Tue, Aug 21, 2012 - Page 3 News List

Ma should call off power price hike: DPP

BROKEN PROMISES:The president promised to formulate a reform plan for the two state-run utility providers, but has done nothing four months after allowing price hikes

By Chris Wang  /  Staff reporter

President Ma Ying-jeou (馬英九) should call off the second-phase electricity price hike planned for December because he has failed to submit plans to reform state-run oil refiner CPC Corp, Taiwan (CPC) or Taiwan Power Co, the Democratic Progressive Party (DPP) said yesterday.

“Ma pledged in April to submit reform plans on the two state-run companies within three months. However, we have not heard from him [on this issue] after four months,” DPP spokesperson Lin Chun-hsien (林俊憲) told a press conference.

Good news about Taiwan’s economy in recent months has been rare, Lin said, with the forecast for GDP growth this year scaled down to 1.66 percent, the eighth time it has been revised downward this year, while the consumer price index (CPI) and export numbers are also worrying.

Ma was forced to make the pledge to review management efficiency at the firms, their purchase deals and personnel because of the unpopularity of his decision to allow price increases for electricity and fuel, Lin said, adding that the higher prices have led to much hardship. The poor economic statistics have showed that the Ma administration was clueless about the recession, Lin said.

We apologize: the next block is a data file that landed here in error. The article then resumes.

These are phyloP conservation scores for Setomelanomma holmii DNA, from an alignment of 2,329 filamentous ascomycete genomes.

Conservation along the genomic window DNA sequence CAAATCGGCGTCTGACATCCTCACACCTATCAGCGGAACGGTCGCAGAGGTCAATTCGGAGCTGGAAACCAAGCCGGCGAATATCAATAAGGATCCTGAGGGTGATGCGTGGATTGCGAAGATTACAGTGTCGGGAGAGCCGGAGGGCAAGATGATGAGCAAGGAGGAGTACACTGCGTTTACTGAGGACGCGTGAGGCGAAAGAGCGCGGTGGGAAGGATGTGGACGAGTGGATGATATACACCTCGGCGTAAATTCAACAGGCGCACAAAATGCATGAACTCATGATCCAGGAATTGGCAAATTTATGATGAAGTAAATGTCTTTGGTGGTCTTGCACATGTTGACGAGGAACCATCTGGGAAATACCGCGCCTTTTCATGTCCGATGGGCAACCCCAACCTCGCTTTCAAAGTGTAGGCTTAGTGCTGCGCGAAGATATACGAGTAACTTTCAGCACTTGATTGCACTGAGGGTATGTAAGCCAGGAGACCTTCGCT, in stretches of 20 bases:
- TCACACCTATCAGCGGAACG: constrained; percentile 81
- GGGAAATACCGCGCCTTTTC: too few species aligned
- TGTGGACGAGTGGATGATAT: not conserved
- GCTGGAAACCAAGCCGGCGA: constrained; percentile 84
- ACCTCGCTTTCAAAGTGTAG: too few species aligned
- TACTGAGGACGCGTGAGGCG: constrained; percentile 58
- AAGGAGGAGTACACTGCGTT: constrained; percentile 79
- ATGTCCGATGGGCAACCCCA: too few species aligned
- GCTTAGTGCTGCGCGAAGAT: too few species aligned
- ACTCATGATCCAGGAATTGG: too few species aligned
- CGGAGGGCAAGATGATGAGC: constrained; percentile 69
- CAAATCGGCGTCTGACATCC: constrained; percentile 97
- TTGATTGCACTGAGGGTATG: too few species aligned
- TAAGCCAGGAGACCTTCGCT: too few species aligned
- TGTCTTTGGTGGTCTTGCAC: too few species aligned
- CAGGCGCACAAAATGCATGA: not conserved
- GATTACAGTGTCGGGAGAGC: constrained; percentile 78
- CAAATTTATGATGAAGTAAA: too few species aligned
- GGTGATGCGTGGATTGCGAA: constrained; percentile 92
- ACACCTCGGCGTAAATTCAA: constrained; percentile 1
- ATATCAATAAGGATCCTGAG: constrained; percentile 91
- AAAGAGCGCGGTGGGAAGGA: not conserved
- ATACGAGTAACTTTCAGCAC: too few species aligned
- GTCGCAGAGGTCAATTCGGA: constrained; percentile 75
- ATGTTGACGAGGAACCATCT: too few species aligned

The nation’s miserable economic performance was contrary to comments by Vice President Wu Den-yih (吳敦義), who is visiting Central American allies, and who said that “Taiwan’s economy is fine and outperforming [that of] other countries.”

Lin said that Wu cited incorrect data when he said in Central America that Taiwan’s exports to China and the export volumes to China of items on the early-harvest list under the Economic -Cooperation Framework Agreement continued to grow — evidence that the cross-strait trade pact benefited Taiwan.

Taiwan’s exports to China between January and May were down 6.1 percent and exports to China of items on the early-harvest list decreased by 5.7 percent between January and May, Lin said.

“Is he lying or simply clueless? I don’t know,” Lin said.

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